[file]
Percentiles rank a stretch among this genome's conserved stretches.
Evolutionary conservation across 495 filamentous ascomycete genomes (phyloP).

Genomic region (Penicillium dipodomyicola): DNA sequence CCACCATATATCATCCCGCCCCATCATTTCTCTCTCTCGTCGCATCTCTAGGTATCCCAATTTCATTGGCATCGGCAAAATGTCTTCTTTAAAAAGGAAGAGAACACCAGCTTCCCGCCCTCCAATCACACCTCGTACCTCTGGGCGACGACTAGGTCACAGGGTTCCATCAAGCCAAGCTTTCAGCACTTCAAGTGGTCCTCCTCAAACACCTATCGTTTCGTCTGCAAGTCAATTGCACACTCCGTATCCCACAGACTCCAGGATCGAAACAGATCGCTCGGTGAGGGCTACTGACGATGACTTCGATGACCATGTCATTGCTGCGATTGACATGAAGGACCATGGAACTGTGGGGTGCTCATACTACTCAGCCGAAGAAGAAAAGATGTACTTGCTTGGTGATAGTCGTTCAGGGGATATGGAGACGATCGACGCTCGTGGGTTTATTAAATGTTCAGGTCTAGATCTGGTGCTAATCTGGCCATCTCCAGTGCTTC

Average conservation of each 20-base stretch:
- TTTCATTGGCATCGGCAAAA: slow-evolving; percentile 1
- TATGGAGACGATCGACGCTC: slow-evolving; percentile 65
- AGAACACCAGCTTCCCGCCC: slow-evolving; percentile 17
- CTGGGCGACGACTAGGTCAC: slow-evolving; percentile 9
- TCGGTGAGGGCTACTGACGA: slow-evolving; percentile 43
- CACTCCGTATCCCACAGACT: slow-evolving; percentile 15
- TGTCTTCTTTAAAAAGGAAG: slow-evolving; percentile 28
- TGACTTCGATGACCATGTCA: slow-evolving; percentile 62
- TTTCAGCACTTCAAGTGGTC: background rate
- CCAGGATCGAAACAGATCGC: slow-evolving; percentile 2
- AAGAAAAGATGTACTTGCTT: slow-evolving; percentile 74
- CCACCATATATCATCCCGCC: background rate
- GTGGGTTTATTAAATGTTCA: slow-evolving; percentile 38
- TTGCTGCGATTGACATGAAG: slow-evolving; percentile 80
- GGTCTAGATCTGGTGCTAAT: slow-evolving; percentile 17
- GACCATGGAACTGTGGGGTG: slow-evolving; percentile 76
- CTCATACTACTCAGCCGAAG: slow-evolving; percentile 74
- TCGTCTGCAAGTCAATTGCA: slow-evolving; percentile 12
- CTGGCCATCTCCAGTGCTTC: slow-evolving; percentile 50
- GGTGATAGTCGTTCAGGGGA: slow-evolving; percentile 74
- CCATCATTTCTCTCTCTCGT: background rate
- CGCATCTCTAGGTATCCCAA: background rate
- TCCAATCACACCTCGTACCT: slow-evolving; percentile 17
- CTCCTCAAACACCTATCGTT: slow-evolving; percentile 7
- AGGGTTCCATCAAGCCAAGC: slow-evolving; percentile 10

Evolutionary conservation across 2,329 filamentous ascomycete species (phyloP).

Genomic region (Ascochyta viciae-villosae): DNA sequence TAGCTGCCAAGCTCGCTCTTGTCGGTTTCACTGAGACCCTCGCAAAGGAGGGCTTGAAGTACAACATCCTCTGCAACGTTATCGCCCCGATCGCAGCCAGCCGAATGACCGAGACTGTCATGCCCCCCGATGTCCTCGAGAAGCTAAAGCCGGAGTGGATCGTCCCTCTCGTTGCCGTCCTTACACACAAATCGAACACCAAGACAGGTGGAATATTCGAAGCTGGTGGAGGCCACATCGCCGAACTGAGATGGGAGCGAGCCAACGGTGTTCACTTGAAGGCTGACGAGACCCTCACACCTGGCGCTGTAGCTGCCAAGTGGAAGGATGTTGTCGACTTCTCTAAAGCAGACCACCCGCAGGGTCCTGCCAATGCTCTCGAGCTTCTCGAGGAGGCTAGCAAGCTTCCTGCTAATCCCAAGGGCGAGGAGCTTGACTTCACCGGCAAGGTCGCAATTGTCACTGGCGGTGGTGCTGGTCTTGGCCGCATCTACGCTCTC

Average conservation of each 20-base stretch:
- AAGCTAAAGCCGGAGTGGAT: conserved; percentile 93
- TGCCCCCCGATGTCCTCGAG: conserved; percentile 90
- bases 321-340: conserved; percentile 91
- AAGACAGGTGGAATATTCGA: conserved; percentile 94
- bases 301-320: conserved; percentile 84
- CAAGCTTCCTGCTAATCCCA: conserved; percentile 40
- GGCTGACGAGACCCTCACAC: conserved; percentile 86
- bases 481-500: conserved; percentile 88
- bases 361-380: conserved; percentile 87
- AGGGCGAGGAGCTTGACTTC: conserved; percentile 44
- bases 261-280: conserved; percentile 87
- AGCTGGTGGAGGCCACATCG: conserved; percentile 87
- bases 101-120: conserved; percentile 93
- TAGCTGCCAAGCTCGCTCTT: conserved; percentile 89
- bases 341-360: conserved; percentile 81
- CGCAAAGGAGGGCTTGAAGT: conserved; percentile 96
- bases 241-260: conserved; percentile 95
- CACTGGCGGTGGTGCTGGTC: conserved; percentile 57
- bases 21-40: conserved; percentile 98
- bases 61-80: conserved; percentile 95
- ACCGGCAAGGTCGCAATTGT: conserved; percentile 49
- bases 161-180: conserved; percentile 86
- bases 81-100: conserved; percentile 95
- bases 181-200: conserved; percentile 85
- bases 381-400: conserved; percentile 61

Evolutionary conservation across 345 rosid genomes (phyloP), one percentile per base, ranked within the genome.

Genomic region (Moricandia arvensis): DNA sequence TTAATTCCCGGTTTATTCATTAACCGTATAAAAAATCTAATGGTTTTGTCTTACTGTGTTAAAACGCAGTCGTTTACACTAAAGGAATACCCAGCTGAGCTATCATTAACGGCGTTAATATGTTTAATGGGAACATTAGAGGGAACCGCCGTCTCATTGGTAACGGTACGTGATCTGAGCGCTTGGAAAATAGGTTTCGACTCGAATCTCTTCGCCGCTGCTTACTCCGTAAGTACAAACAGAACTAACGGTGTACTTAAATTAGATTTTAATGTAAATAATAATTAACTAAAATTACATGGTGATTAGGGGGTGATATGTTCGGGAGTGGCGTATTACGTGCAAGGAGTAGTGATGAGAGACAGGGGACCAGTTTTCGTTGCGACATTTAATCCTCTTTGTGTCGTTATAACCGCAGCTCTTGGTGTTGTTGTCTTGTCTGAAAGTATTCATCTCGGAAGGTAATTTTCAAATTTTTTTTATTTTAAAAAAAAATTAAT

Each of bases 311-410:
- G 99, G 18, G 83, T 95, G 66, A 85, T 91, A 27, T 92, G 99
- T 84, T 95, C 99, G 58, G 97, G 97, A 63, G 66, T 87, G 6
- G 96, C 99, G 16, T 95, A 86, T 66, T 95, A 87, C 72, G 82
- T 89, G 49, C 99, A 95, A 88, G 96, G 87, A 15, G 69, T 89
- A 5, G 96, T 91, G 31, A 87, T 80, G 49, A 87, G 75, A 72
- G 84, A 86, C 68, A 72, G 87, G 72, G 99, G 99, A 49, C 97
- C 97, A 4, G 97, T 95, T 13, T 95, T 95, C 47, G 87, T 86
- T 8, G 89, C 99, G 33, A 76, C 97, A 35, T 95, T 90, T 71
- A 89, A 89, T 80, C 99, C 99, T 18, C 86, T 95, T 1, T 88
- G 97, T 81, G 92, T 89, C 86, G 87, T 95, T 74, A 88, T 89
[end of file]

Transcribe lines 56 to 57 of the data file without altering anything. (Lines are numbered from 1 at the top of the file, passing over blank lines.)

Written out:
- bases 181-200: conserved; percentile 85
- bases 381-400: conserved; percentile 61